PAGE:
The History of the Daiquiri

The daiquiri, a cocktail conjured from rum, lime juice and sugar, originated in Cuba where such ingredients are plentiful, and has been a popular libation in the United States and beyond for over a century.

American mining engineer Jennings Cox first mixed the diaquiri cocktail in 1900 at a bar in Santiago, Cuba. While some may credit Cox with creating the daiquiri, British sailors were consuming the grog’s combination of rum, water, lime juice and sugar as a daily ration in the latter 1700s.

The recipe for the daiquiri arrived from Cuba to United States soil by way of Admiral Lucius Johnson, a US naval medical officer who consequently introduced the tropical beverage at the Army and Navy Club in Washington DC in 1909. Appreciation for the Cuban specialty spread across the country, earning mention in a passage of F.Scott Fitzgerald’s novel This Side of Paradise, published in 1920.

President Roosevelt may be the individual credited for the daiquiri’s surge in popularity in the 1940s. Wartime rationing had made liquor and other products rare commodities. In an effort to open trade relations and travel destinations with the Caribbean region, Roosevelt initiated the Good Neighbour policy, thus rum became readily available. Latin American culture became trendy, and the daiquiri was popularized by such public figures as president John F. Kennedy and author Ernest Hemmingway.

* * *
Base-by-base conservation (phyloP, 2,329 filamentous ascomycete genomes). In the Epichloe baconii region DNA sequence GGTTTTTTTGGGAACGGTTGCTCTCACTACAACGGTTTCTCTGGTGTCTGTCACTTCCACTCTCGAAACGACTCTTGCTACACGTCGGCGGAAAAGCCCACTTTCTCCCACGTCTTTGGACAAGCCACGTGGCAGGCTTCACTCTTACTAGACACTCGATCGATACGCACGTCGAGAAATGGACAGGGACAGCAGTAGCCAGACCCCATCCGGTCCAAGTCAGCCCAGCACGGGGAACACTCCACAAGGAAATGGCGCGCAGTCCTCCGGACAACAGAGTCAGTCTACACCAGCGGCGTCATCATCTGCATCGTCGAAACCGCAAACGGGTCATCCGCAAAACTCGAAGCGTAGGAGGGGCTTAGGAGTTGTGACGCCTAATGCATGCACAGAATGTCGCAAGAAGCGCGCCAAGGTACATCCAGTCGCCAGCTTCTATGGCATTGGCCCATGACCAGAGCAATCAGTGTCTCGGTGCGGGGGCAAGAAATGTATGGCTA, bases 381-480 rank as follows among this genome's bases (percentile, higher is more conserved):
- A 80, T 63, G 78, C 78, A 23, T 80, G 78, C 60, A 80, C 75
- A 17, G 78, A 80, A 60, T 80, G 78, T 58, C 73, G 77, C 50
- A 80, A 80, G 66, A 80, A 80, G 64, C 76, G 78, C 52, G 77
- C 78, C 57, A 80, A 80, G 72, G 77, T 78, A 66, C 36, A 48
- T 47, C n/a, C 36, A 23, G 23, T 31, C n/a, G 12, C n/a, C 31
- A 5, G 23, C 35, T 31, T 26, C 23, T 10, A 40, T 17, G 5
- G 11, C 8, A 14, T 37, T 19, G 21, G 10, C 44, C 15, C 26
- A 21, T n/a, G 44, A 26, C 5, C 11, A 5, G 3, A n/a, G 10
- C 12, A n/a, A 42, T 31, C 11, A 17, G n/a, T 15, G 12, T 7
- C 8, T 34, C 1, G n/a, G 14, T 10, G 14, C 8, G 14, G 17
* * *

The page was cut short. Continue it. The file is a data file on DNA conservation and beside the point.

The daiquiri has been recreated into several variations on the original theme. The rum, lime juice and sugar trinity of ingredients for the classic daiquiri is traditionally shaken and then strained into a chilled cocktail glass. Over the decades, the daiquiri has evolved to include fruit, such as strawberries, raspberries and bananas, which are pureed in a blender with the original ingredients. A daiquiri may be enjoyed as a frozen potion with the addition of either ice cubes or frozen chunks of fruit blended with the basic ingredients until smooth. The El Floridita daiquiri is made with maraschino liqueur, the Mulata daiquiri features the combination of rum and coffee liqueur, and the Hemmingway ingredient list calls maraschino liqueur and grapefruit juice in lieu of sugar.

Whether your choice is a smooth frozen refresher on a hot summer evening, or if you are a purist enjoy your daiquiri straight up in its classic form, its popularity continues to beckon from many a bartender’s repertoire and from your favourite bar and grill restaurant’s menu. Cheers!

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